Prisoners

In light of the disgusting conditions the prisoners at the Mississippi State Penitentiary, also known as the Parchman Farm, have had to live in, I believe it is time to discuss how our society treats both prisoners and ex-convicts. While I firmly believe in justice and doing the time for your crime, we have lost sight of the true purpose of prisons and commonly forget prisoners are human beings, not the violent animals they are being treated as.

According to StoptheACA.org, prisons are supposed to have four major purposes: retribution, incapacitation, deterrence and rehabilitation. Retribution refers to the removal of criminals from society to pay for their crimes, and incapacitation refers to removing criminals so they may not harm other innocent people. Deterrence refers to dissuading future crime, and rehabilitation means to offer these prisoners the chance to learn from their mistakes while imprisoned with programs and activities which hope to produce law-abiding citizens and psychologically healthier individuals.

However, over the years, many prisons have become a source of harsh punishment and cheap labor. The idea of rehabilitation has become a memory of the past. Prisoners face psychological and physical abuse nearly every day, often caused by the degrading and abusive treatment of inmates by the careless officers meant to guard them. Not to mention, both men and women can be raped and/or sexually abused by both other inmates and staff. Our failing prison system could be considered a form of modern-day slavery, especially with these harsh conditions. On top of that, private prisons are not required to provide healthcare or food for their forced laborers, who barely make $1 an hour.

According to Etienne Benson of the American Psychological Association, prisons now produce more negative effects than those of which they were made to correct. The failure of the system is obvious considering 15-20% of prisoners have a mental illness, and there has been a decrease in rehabilitation programs offered in prisons over the years. Due to the lack of rehabilitation programs, inmates are forced into contact with inmates suffering from similar behavioral problems and mental issues who are not receiving the help they need, which does not encourage improved behavior upon release. Life after prison is extremely hard to rebuild when ex-convicts are discriminated against so heavily in the workplace. As a result, this significantly contributes to the rate of re-incarcerations.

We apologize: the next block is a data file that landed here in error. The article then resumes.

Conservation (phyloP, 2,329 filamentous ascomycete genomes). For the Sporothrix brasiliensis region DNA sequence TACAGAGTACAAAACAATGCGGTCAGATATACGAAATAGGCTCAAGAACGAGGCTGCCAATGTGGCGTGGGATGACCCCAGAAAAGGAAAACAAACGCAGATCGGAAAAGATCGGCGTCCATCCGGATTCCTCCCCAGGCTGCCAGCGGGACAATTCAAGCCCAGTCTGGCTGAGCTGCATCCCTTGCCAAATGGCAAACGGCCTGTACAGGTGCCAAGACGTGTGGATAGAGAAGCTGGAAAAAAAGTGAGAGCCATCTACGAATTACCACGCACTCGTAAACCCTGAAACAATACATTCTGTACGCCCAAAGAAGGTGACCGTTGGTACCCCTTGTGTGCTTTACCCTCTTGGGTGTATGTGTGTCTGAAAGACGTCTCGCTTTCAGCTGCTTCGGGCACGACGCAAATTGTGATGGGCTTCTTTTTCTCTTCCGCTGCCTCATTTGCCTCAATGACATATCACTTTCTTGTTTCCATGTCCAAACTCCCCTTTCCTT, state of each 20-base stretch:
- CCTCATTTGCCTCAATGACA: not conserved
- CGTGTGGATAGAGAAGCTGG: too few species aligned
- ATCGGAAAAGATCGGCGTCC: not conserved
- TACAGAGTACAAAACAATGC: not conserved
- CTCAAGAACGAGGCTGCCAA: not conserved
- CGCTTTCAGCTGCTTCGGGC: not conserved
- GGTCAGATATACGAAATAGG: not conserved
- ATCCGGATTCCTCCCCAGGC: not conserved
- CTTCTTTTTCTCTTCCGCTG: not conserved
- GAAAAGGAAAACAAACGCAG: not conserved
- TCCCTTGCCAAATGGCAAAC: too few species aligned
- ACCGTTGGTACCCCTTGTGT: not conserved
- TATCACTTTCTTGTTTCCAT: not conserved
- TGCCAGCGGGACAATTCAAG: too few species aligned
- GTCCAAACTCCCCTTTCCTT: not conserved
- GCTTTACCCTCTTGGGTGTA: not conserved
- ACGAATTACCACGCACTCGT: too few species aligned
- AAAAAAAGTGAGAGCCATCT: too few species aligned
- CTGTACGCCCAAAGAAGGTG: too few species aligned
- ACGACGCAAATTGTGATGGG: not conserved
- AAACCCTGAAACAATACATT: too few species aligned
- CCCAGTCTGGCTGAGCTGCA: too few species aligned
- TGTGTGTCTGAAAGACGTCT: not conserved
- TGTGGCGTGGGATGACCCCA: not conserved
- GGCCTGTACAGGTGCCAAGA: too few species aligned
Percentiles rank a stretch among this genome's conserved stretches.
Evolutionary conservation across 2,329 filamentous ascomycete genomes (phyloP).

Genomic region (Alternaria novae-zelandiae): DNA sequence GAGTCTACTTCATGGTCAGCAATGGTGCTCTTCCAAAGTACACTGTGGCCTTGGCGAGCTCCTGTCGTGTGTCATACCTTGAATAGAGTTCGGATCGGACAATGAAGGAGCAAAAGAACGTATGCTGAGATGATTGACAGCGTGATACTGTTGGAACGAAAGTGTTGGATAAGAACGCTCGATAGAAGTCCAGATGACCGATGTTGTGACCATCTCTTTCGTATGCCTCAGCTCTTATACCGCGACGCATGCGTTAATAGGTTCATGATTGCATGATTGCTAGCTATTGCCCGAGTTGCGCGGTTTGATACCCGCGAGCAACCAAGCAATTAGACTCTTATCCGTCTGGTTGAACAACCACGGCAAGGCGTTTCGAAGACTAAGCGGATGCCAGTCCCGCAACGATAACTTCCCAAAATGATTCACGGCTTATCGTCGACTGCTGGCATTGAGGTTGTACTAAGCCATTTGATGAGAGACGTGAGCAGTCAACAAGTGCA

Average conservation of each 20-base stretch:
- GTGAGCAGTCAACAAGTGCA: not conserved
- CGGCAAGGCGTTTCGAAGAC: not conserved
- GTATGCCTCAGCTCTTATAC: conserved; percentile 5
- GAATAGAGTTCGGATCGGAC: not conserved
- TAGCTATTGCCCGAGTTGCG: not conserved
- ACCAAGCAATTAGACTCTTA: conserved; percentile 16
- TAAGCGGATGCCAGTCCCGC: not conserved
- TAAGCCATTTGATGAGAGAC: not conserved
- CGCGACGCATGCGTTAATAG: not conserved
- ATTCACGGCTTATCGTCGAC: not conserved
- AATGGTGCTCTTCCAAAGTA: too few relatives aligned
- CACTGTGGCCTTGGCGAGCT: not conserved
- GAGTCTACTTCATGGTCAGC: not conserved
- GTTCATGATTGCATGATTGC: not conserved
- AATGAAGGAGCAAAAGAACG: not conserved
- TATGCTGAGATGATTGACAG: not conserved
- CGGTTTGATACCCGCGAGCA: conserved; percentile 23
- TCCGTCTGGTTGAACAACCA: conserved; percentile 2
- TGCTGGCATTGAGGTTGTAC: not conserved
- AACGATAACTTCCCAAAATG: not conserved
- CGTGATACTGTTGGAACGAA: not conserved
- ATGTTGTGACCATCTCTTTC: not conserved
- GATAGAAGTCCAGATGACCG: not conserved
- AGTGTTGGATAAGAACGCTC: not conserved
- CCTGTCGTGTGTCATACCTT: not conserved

According to Joan Petersilia of the National Institute of Justice, Congress and state legislatures were passing dozens of laws in the late '80s and early '90s, closing off many job opportunities to ex-offenders and restricting their access to welfare benefits and housing subsidies. When harsh conditions follow inmates after prison, it only further discourages them from reintegrating into society because it treats them as lesser members of society. Though I agree we should be cautious of letting ex-felons be part of several different professions, they should be allowed a second chance just as much as anyone else.

Lastly, the Parchman Prison crisis only publicly shows the truth of our prison system. It also shows the worst in our laws and government officials which essentially allows for this to happen. According to Amir Vera at CNN, there have been eight deaths at the penitentiary in the last month. Parchman has been known to be under scrutiny for its failing infrastructure and its harsh conditions for years, and its viral-inside video surveillance has caused national attention to their inhumane conditions and treatments of their inmates.

The conditions of these prisons, from rooms and food with mold to unsolved killings, are unconstitutional. This is an example of cruel and unusual punishment and is likely caused by the Mississippi Department of Corrections' absolute negligence and carelessness towards its inmates and their humanity. With Parchman’s history and lack of order in leadership, I urge our Mississippi law enforcement and elected officials to consider its closing if we cannot find a solution soon.

No matter what crime they have committed, prisoners are still people who deserve to be treated as such. They already have their freedom deprived of them, as well as harsh labor with little to no pay, so they should, at the very least, be allowed to live in habitable conditions without constantly living in peril. Our prison system nationwide is clearly failing miserably, and as taxpayers, we must advocate for and require a solution.

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